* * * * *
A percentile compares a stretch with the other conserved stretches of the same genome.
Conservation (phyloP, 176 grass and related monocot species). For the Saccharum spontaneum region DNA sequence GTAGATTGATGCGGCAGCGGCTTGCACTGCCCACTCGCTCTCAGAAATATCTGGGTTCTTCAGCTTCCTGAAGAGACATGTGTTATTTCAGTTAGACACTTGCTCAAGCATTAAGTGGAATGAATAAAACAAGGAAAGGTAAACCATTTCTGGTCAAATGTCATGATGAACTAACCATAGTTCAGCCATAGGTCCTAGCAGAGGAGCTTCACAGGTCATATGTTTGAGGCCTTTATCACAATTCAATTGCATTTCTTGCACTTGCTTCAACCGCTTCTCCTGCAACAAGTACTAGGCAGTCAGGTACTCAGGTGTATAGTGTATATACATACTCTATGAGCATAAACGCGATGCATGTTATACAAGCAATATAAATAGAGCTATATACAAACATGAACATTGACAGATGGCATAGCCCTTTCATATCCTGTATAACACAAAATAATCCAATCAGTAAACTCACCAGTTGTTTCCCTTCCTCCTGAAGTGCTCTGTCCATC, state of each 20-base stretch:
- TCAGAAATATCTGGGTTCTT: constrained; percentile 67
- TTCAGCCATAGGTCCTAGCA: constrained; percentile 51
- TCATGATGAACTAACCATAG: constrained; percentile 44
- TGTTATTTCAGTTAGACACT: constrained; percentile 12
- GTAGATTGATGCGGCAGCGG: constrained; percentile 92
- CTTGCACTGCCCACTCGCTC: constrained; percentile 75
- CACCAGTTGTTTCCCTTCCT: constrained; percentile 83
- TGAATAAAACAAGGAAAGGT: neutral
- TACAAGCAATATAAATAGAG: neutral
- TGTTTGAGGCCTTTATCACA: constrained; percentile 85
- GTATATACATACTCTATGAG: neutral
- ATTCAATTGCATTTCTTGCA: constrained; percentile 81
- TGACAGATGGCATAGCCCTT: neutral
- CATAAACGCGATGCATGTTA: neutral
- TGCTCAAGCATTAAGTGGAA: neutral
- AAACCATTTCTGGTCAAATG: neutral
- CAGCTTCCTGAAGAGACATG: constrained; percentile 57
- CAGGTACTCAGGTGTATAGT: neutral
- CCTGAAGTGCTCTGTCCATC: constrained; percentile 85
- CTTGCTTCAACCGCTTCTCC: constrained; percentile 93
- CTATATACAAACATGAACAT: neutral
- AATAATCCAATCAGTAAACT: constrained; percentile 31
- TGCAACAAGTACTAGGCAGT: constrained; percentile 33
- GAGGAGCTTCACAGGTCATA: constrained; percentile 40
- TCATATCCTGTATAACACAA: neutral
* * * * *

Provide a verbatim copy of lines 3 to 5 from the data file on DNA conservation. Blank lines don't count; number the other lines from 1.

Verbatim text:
- TCAGAAATATCTGGGTTCTT: constrained; percentile 67
- TTCAGCCATAGGTCCTAGCA: constrained; percentile 51
- TCATGATGAACTAACCATAG: constrained; percentile 44